en la extensión y persistencia de la oscuridad,
lo cierto entre lo incierto?
In October 2015, Oraá’s long career as painter earned him the annual Cuban National Visual Arts Award. This honor comes after his protracted journeys of utopian creative research, an expansive and fearless parade of reaching out into the uncertainty of existence for the discovery of life. (…) Pedro de Oraá, a modern painter who came of age toward the second half of the 20th century, has been interested, like many of his generation, in abstraction, a passion that he has channeled into the present day. This commitment to abstraction was a reaction against the artwork and aesthetic posture of previous generations of members of the Cuban Vanguardia who sided with figuration and almost permanently stayed within that realm. At the same time, Oraá was pursuing an intimate style of poetry that captured his philosophical views of life, expressed in books of poems such as El Instante Cernido (The Sifting Instant, 1952-1953), Constelaciones (Constellations, 1954-1956) and Estación de la Hierba (Station of Grass, 1956).
(…) As an abstract painter Oraá has developed a unique pictorial language within the Cuban art scene with no direct identifiable influence. He also emerges as a distinctive voice within the dialogue of international abstraction, communicating a visual aesthetic which since the early 1950s has conversed formally with the artworks of Jean Dewasne, Jean Arp, and others. In recent years he has playfully worked with computer programs to nurture his visual world. This development makes him a pioneer in the island nation, one who explores technology as an effective tool to strengthen and complement conventional painting.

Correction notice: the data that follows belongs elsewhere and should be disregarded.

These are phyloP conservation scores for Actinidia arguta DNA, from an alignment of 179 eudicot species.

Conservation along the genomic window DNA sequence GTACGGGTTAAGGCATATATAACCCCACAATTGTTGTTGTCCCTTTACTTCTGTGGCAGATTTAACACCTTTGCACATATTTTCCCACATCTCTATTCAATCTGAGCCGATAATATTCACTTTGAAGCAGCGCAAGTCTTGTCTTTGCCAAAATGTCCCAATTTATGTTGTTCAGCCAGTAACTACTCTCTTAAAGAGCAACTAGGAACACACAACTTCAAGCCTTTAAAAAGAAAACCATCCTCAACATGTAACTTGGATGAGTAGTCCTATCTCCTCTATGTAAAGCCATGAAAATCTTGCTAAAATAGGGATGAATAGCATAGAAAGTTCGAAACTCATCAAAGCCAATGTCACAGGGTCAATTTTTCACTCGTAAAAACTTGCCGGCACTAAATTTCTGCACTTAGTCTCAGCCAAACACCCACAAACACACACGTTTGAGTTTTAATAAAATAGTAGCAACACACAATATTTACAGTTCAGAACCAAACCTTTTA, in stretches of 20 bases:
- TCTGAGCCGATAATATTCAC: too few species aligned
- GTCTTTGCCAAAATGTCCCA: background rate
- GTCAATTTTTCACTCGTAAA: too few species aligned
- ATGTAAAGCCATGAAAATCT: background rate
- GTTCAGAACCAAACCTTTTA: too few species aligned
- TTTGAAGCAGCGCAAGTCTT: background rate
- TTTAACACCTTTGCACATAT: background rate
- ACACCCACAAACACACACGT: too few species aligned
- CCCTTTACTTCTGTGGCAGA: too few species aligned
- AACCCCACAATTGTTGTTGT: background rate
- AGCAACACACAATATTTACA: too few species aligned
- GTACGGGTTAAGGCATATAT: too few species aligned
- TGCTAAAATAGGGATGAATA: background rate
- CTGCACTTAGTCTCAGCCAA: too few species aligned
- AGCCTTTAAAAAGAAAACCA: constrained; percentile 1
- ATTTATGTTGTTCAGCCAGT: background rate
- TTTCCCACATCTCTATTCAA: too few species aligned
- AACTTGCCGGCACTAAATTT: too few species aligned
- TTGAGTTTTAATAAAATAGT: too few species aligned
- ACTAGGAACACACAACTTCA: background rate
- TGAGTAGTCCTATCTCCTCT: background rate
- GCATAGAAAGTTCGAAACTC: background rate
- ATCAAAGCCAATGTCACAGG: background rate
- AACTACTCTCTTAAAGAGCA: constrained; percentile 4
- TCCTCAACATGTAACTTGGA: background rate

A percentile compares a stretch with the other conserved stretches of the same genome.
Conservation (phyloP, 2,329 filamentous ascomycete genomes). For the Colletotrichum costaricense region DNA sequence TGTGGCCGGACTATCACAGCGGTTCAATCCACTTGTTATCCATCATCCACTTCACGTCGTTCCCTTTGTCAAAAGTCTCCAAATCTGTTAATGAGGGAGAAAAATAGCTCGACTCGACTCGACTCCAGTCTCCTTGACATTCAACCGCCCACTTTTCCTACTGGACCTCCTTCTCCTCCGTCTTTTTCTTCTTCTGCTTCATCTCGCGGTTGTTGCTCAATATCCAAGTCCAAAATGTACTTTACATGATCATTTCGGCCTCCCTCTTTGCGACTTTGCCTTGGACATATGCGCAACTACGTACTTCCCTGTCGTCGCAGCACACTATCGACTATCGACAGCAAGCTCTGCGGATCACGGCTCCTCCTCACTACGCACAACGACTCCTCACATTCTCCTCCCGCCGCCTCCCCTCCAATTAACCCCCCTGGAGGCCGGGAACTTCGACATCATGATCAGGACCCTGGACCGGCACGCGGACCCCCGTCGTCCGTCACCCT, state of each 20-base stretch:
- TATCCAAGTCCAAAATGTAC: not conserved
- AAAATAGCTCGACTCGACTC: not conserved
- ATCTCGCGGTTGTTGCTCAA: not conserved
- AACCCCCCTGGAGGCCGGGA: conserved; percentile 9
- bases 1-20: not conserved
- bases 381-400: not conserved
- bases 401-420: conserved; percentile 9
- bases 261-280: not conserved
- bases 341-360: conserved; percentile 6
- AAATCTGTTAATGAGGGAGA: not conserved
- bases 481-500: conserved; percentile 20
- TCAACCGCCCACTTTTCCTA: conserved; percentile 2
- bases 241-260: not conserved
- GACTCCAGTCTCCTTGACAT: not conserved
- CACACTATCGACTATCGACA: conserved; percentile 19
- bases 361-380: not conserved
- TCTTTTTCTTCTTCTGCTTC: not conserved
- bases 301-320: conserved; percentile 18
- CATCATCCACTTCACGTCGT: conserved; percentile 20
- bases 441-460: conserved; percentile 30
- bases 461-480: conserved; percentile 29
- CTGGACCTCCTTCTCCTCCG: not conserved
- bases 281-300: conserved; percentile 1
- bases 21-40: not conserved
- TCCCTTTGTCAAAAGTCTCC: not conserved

Through his career Pedro de Oraá has created a visual language that builds upon the combination of elements of hard-edged and organic abstraction. Over the years he has gone back and forth, mixing these forms within his artworks in a manner that encompasses and enhances his devotion to poetry. Visually, Oraá has devoted his artistic life to fostering an abstract poetic that is funneled and resolved on his canvases and sculptures with a reductive color palette, one in which black, white, red and purple have an indisputably dominant presence. (…)